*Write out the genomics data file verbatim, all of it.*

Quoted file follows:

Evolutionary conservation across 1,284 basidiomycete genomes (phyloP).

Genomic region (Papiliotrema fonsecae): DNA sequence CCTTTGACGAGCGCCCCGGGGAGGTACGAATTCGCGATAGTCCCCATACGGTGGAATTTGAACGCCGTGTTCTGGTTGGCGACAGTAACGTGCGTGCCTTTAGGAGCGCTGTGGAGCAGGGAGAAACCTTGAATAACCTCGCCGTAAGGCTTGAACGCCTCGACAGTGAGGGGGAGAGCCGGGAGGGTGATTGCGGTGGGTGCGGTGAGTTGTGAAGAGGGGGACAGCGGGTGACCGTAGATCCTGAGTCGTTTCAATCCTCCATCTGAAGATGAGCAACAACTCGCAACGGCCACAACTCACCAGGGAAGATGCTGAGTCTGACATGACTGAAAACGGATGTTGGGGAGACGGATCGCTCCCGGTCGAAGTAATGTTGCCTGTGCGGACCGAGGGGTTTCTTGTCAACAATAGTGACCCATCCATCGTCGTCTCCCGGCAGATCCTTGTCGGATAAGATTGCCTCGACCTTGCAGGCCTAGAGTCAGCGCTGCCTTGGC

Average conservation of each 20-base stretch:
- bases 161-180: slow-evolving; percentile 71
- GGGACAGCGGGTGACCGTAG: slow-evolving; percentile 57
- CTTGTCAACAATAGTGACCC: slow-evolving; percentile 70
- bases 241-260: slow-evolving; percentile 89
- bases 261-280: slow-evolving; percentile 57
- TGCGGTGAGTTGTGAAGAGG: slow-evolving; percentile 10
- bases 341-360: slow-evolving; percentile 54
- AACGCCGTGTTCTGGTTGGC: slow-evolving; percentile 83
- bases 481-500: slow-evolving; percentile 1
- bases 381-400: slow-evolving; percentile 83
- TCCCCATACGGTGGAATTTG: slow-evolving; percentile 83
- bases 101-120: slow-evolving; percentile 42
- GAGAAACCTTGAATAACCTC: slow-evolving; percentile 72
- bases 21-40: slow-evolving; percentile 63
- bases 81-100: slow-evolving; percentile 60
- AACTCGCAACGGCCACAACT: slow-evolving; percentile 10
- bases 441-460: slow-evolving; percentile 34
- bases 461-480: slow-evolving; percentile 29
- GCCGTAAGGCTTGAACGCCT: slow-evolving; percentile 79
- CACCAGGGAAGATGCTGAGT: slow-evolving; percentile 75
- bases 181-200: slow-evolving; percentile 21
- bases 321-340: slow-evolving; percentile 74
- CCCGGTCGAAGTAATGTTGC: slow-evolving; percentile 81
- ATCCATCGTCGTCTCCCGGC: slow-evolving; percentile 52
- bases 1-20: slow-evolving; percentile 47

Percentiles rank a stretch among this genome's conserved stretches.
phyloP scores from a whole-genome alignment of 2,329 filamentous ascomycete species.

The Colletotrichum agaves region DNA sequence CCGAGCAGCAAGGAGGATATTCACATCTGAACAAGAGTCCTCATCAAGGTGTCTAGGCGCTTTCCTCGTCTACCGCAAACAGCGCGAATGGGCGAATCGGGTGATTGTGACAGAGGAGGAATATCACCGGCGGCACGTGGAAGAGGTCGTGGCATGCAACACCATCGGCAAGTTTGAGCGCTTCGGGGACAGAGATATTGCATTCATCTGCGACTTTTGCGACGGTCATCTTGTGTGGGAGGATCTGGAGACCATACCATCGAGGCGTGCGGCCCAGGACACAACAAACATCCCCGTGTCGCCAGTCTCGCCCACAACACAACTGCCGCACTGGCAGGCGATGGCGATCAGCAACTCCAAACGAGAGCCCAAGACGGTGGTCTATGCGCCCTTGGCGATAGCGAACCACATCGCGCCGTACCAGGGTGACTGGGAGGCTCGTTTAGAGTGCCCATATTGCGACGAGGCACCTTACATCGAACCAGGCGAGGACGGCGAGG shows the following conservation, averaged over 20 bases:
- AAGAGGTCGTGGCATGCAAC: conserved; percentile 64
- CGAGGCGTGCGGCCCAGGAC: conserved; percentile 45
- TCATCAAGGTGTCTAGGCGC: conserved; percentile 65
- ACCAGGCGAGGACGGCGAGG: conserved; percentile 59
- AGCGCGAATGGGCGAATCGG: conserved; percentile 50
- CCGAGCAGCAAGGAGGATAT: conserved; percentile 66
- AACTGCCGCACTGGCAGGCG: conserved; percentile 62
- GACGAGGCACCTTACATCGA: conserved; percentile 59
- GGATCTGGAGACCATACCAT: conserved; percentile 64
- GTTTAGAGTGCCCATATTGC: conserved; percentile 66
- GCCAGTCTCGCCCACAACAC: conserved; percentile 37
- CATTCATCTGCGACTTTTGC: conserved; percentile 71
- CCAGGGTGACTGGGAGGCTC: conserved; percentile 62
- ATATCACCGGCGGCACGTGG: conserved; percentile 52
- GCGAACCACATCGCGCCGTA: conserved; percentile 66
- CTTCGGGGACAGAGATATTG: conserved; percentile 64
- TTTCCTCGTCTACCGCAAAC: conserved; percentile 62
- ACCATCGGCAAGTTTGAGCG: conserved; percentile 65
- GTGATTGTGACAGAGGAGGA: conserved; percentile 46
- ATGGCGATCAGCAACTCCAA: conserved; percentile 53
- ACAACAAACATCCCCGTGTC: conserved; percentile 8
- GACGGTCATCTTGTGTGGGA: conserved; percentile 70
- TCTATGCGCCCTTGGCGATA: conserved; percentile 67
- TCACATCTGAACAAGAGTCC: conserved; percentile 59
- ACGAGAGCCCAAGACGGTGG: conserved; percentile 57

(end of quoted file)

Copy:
Evolutionary conservation across 1,284 basidiomycete genomes (phyloP).

Genomic region (Papiliotrema fonsecae): DNA sequence CCTTTGACGAGCGCCCCGGGGAGGTACGAATTCGCGATAGTCCCCATACGGTGGAATTTGAACGCCGTGTTCTGGTTGGCGACAGTAACGTGCGTGCCTTTAGGAGCGCTGTGGAGCAGGGAGAAACCTTGAATAACCTCGCCGTAAGGCTTGAACGCCTCGACAGTGAGGGGGAGAGCCGGGAGGGTGATTGCGGTGGGTGCGGTGAGTTGTGAAGAGGGGGACAGCGGGTGACCGTAGATCCTGAGTCGTTTCAATCCTCCATCTGAAGATGAGCAACAACTCGCAACGGCCACAACTCACCAGGGAAGATGCTGAGTCTGACATGACTGAAAACGGATGTTGGGGAGACGGATCGCTCCCGGTCGAAGTAATGTTGCCTGTGCGGACCGAGGGGTTTCTTGTCAACAATAGTGACCCATCCATCGTCGTCTCCCGGCAGATCCTTGTCGGATAAGATTGCCTCGACCTTGCAGGCCTAGAGTCAGCGCTGCCTTGGC

Average conservation of each 20-base stretch:
- bases 161-180: slow-evolving; percentile 71
- GGGACAGCGGGTGACCGTAG: slow-evolving; percentile 57
- CTTGTCAACAATAGTGACCC: slow-evolving; percentile 70
- bases 241-260: slow-evolving; percentile 89
- bases 261-280: slow-evolving; percentile 57
- TGCGGTGAGTTGTGAAGAGG: slow-evolving; percentile 10
- bases 341-360: slow-evolving; percentile 54
- AACGCCGTGTTCTGGTTGGC: slow-evolving; percentile 83
- bases 481-500: slow-evolving; percentile 1
- bases 381-400: slow-evolving; percentile 83
- TCCCCATACGGTGGAATTTG: slow-evolving; percentile 83
- bases 101-120: slow-evolving; percentile 42
- GAGAAACCTTGAATAACCTC: slow-evolving; percentile 72
- bases 21-40: slow-evolving; percentile 63
- bases 81-100: slow-evolving; percentile 60
- AACTCGCAACGGCCACAACT: slow-evolving; percentile 10
- bases 441-460: slow-evolving; percentile 34
- bases 461-480: slow-evolving; percentile 29
- GCCGTAAGGCTTGAACGCCT: slow-evolving; percentile 79
- CACCAGGGAAGATGCTGAGT: slow-evolving; percentile 75
- bases 181-200: slow-evolving; percentile 21
- bases 321-340: slow-evolving; percentile 74
- CCCGGTCGAAGTAATGTTGC: slow-evolving; percentile 81
- ATCCATCGTCGTCTCCCGGC: slow-evolving; percentile 52
- bases 1-20: slow-evolving; percentile 47

Percentiles rank a stretch among this genome's conserved stretches.
phyloP scores from a whole-genome alignment of 2,329 filamentous ascomycete species.

The Colletotrichum agaves region DNA sequence CCGAGCAGCAAGGAGGATATTCACATCTGAACAAGAGTCCTCATCAAGGTGTCTAGGCGCTTTCCTCGTCTACCGCAAACAGCGCGAATGGGCGAATCGGGTGATTGTGACAGAGGAGGAATATCACCGGCGGCACGTGGAAGAGGTCGTGGCATGCAACACCATCGGCAAGTTTGAGCGCTTCGGGGACAGAGATATTGCATTCATCTGCGACTTTTGCGACGGTCATCTTGTGTGGGAGGATCTGGAGACCATACCATCGAGGCGTGCGGCCCAGGACACAACAAACATCCCCGTGTCGCCAGTCTCGCCCACAACACAACTGCCGCACTGGCAGGCGATGGCGATCAGCAACTCCAAACGAGAGCCCAAGACGGTGGTCTATGCGCCCTTGGCGATAGCGAACCACATCGCGCCGTACCAGGGTGACTGGGAGGCTCGTTTAGAGTGCCCATATTGCGACGAGGCACCTTACATCGAACCAGGCGAGGACGGCGAGG shows the following conservation, averaged over 20 bases:
- AAGAGGTCGTGGCATGCAAC: conserved; percentile 64
- CGAGGCGTGCGGCCCAGGAC: conserved; percentile 45
- TCATCAAGGTGTCTAGGCGC: conserved; percentile 65
- ACCAGGCGAGGACGGCGAGG: conserved; percentile 59
- AGCGCGAATGGGCGAATCGG: conserved; percentile 50
- CCGAGCAGCAAGGAGGATAT: conserved; percentile 66
- AACTGCCGCACTGGCAGGCG: conserved; percentile 62
- GACGAGGCACCTTACATCGA: conserved; percentile 59
- GGATCTGGAGACCATACCAT: conserved; percentile 64
- GTTTAGAGTGCCCATATTGC: conserved; percentile 66
- GCCAGTCTCGCCCACAACAC: conserved; percentile 37
- CATTCATCTGCGACTTTTGC: conserved; percentile 71
- CCAGGGTGACTGGGAGGCTC: conserved; percentile 62
- ATATCACCGGCGGCACGTGG: conserved; percentile 52
- GCGAACCACATCGCGCCGTA: conserved; percentile 66
- CTTCGGGGACAGAGATATTG: conserved; percentile 64
- TTTCCTCGTCTACCGCAAAC: conserved; percentile 62
- ACCATCGGCAAGTTTGAGCG: conserved; percentile 65
- GTGATTGTGACAGAGGAGGA: conserved; percentile 46
- ATGGCGATCAGCAACTCCAA: conserved; percentile 53
- ACAACAAACATCCCCGTGTC: conserved; percentile 8
- GACGGTCATCTTGTGTGGGA: conserved; percentile 70
- TCTATGCGCCCTTGGCGATA: conserved; percentile 67
- TCACATCTGAACAAGAGTCC: conserved; percentile 59
- ACGAGAGCCCAAGACGGTGG: conserved; percentile 57